RSHE Consultation at William Torbitt Primary School
RSHE Consultation at William Torbitt Primary School
A letter from parents concerned with the proposed RSHE curriculum:
Dear Sir or Madam
Thank you for the update provided via ParentMail on the 17th of September 2021 in relation to the RSHE consultation.
Some parents were able to attend and appreciated the opportunity to raise their concerns and questions. However, there are many other parents who could not attend due to work commitments coupled with parents who may not understand the implications of the topic as English is not their first language.
While it is encouraging that a consultation is taking place, many parents feel that it has been a rushed process when there was ample time to progress in a more open and consultative manner.
The overarching concern is with the content being proposed by William Torbitt for the RSHE curriculum not being age appropriate.
Regarding some of the points raised:
· Can the full syllabus (lesson plans and resources) be sent to/published online for parents to read in full?
The Department for Education guidance on Parental Engagement on Relation Education states that “Ideally, whichever method is used, schools would show parents the resources they will use and set out sequences of teaching.” (p12).
If there is a copyright issue with publishing materials online, then there are other ways of sharing such as through Zoom or MS Teams calls so parents can get a clear idea of the content.
· Are children aged 6+ ready to be exposed to pictures of private parts in the same class (vulva/penis)
This is a sincere concern from a sizeable proportion of parents. Looking back at our own experiences in school, such vocabulary or imagery did not come into play until secondary school and not until the latter part, i.e., from year 9 onwards. Many of the parents feel completely uncomfortable for their children to be exposed to such material from such an early age.
Children always ask questions on topics (particularly images) they have learned about in school and are likely to search for terms and do further ‘research’ on topics online.
William Torbitt has indicated they will be providing training for parents on how to respond to such questions. We would like details of the contents of this training and the timeline.
· Young children will try to search terms they are taught on the computer, parents cannot monitor children on the time on their devices
Many parents are not tech savvy enough to set up filters and child settings on devices that can access the internet. Again, what, if any training will be provided by William Torbitt to parents to manage situations that arise following these lessons in school that would not likely otherwise occur?
· Do not associate sexual intercourse with ‘love making’ - children are curious and teaching them about sex will make them want to explore sex before it is legal
Whatever the terminology used, the problem is with exposing children to these terms in an official school setting. This will then lead to questions being asked. Some parents and families are quite conservative due to cultural or religious reasons when it comes to such subjects, how will they handle the situation when their child enquires at home?
· Can the school adopt the NSPCC safeguarding policy ‘PANTS’
We feel the response to this question is incorrect and in fact the NSPCC is sufficient to meet the requirements of the new RSHE curriculum. The naming of body parts is non statutory and there is flexibility in delaying this till puberty.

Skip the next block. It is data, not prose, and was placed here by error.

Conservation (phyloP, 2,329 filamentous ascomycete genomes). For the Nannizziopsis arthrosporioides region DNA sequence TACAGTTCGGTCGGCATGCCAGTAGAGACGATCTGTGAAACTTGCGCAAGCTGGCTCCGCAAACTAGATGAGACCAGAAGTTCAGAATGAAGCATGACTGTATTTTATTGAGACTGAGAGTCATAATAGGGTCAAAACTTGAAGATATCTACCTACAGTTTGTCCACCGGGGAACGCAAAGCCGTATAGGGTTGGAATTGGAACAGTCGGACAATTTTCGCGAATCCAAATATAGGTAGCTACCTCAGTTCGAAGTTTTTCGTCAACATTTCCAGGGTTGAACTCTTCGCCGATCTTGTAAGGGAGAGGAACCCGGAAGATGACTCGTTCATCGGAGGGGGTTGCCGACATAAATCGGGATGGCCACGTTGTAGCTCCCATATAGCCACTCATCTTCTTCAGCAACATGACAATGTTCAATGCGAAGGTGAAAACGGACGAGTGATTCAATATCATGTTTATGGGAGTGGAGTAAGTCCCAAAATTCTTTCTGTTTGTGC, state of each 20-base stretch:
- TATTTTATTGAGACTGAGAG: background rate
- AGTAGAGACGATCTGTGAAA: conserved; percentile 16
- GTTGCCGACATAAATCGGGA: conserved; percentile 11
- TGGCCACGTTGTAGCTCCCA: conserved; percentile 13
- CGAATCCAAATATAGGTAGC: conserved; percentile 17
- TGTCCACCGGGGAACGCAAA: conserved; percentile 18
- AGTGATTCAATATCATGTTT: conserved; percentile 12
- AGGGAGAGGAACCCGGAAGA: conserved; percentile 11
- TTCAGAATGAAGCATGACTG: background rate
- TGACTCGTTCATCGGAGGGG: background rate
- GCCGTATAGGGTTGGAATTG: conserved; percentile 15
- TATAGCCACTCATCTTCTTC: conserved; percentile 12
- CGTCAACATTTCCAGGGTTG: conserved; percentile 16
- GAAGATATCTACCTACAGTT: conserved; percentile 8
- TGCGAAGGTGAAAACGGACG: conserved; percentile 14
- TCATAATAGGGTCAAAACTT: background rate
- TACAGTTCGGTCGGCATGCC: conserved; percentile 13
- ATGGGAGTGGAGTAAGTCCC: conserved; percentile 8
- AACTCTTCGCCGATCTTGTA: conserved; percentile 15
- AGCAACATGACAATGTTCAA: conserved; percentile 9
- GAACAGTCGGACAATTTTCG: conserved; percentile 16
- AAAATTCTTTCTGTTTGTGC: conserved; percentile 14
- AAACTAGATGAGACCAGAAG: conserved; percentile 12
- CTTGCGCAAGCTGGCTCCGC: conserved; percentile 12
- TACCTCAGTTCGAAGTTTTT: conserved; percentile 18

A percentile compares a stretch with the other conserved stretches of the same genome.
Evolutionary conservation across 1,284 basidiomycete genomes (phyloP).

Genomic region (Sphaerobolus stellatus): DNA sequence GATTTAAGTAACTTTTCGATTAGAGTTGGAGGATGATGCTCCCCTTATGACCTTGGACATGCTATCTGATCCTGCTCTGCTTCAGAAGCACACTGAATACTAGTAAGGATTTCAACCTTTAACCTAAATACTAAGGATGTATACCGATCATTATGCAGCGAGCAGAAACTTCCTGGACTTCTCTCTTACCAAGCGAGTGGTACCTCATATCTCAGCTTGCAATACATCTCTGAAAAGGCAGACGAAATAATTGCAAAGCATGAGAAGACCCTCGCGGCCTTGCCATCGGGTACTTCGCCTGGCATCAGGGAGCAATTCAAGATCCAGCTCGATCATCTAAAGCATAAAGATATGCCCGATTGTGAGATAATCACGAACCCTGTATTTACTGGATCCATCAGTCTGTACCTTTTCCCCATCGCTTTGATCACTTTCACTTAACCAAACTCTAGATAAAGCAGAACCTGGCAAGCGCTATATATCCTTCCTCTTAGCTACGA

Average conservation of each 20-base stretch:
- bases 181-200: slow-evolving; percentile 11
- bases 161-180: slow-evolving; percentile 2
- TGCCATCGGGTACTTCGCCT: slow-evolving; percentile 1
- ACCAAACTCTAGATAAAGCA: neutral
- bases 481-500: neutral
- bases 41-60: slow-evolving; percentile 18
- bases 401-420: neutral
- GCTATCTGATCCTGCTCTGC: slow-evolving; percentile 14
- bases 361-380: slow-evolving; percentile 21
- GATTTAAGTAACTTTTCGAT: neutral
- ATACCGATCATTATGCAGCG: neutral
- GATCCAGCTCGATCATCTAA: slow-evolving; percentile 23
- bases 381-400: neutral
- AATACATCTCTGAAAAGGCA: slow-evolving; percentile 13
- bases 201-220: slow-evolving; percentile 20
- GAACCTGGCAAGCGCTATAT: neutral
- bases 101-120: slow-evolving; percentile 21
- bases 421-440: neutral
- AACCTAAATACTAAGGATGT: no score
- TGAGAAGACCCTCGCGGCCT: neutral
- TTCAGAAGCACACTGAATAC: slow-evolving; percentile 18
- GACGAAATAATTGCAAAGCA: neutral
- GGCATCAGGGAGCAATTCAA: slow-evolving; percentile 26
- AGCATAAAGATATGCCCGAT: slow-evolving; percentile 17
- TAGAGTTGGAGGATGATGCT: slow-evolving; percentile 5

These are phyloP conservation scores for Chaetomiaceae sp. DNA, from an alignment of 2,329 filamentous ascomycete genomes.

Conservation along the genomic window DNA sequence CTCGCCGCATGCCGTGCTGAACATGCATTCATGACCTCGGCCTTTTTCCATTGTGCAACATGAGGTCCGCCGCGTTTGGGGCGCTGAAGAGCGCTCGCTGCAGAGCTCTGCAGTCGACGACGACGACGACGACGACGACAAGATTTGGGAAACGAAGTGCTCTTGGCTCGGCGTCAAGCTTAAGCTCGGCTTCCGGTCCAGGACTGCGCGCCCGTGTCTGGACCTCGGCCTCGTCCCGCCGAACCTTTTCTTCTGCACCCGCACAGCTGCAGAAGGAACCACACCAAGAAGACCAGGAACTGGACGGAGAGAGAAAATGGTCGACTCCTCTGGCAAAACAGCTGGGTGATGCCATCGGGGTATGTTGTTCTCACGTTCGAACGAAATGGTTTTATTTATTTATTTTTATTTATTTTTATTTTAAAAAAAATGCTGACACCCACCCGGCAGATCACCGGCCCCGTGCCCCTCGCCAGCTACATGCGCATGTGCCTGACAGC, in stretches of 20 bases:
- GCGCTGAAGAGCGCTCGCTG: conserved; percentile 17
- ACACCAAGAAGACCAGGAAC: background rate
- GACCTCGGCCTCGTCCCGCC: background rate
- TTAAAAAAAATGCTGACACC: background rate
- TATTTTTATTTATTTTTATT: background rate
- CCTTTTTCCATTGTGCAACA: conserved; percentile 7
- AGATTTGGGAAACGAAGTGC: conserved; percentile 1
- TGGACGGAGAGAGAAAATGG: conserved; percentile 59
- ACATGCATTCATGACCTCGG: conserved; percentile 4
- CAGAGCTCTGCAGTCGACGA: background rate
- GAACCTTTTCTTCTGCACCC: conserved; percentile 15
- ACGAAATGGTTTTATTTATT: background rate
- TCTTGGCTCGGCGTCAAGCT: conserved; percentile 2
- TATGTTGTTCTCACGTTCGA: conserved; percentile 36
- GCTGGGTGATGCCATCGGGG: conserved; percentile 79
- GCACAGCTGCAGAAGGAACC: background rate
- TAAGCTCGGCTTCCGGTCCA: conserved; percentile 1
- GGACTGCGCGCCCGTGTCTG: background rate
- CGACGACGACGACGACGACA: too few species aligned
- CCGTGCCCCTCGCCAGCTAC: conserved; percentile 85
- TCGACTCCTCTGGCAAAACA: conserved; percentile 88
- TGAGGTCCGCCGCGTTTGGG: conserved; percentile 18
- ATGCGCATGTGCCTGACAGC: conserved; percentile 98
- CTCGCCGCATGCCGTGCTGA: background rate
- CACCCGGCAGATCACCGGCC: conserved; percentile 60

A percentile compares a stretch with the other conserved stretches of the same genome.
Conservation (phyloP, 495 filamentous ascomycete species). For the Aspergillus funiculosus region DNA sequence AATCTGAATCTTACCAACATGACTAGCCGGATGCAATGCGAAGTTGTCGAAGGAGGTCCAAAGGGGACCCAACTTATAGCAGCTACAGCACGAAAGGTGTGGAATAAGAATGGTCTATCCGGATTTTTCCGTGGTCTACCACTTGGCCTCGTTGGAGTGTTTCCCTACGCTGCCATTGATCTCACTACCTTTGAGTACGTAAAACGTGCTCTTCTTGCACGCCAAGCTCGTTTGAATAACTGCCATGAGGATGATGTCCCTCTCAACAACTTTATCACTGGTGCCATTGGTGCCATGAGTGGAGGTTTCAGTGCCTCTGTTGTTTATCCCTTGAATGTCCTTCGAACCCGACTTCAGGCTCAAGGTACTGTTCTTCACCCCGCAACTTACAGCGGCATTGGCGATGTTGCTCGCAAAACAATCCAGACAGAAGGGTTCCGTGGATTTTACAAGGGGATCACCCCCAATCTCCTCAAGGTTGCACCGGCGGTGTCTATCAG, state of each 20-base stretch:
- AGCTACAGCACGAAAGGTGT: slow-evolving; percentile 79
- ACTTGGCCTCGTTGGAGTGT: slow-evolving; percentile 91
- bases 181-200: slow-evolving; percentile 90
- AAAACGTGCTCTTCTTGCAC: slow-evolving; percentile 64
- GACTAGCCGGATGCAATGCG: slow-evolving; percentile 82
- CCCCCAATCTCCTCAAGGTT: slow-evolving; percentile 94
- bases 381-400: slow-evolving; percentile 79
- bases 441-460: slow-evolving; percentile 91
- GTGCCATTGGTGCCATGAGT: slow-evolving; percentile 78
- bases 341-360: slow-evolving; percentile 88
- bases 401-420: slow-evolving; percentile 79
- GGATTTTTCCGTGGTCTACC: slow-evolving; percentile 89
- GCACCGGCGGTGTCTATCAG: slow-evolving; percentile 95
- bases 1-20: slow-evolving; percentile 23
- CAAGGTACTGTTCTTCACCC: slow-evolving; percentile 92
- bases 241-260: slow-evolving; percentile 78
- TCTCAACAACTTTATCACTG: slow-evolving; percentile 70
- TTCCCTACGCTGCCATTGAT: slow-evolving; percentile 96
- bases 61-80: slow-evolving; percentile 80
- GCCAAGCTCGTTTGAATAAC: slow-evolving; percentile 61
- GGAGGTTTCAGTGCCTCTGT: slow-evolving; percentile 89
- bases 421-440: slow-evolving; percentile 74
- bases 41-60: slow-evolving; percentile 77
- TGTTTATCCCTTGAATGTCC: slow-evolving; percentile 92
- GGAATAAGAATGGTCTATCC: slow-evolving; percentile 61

Many parents feel that there are far too many issues with the RSHE content being taught/proposed at this level. We feel the subject matter is more suited to older children and can be taught at secondary school as it has been done previously.
We understand that children can pick up terminology from older siblings or parents and gossip between themselves, but it is completely different when they are officially taught in a classroom. Using a classroom-based approach and officially teaching them about body parts including images will normalise adult themes which we feel is completely inappropriate for their age group. We feel that referring to ‘private parts’ is more adequate at this stage.
As parents we trust the school in making the right decisions when it comes to the welfare of our children. However, the concerns that we have as parents regarding the proposed RSHE curriculum and in particular the Jigsaw syllabus (from what we know) far outweigh any positives from the learning that may be achieved and that it is just too early on in our children’s learning progression.
We feel that the focus within this age range should be on building a solid foundation for Maths and English that will benefit them as they move on to secondary school and beyond. We strongly feel The RSHE syllabus is extracurricular and not essential i.e., they will not lose out on anything if they are not taught these subjects at this stage.
Many of us have friends and family whose children are attending local schools in Redbridge and surrounding Boroughs. Several parents have confirmed that their schools have decided to completely remove syllabus elements of the curriculum that refer to sexual terms and imagery from being taught following consultation with parents like us. Examples of such schools include:
Cranbrook Primary School
Fullwood Primary School
Barley Lane Primary School
Mayespark Primary School
Highlands Primary School
As parents of children attending William Torbitt, we need a more in-depth consultation process that takes our concerns into account. We feel that the consultation that has taken place has felt more informative in nature rather than consultative. Whether it is the Jigsaw syllabus or anything else, we as parents have a right to know what sexual material will be taught to our children and whether this is appropriate for them or not.
We look forward to your response.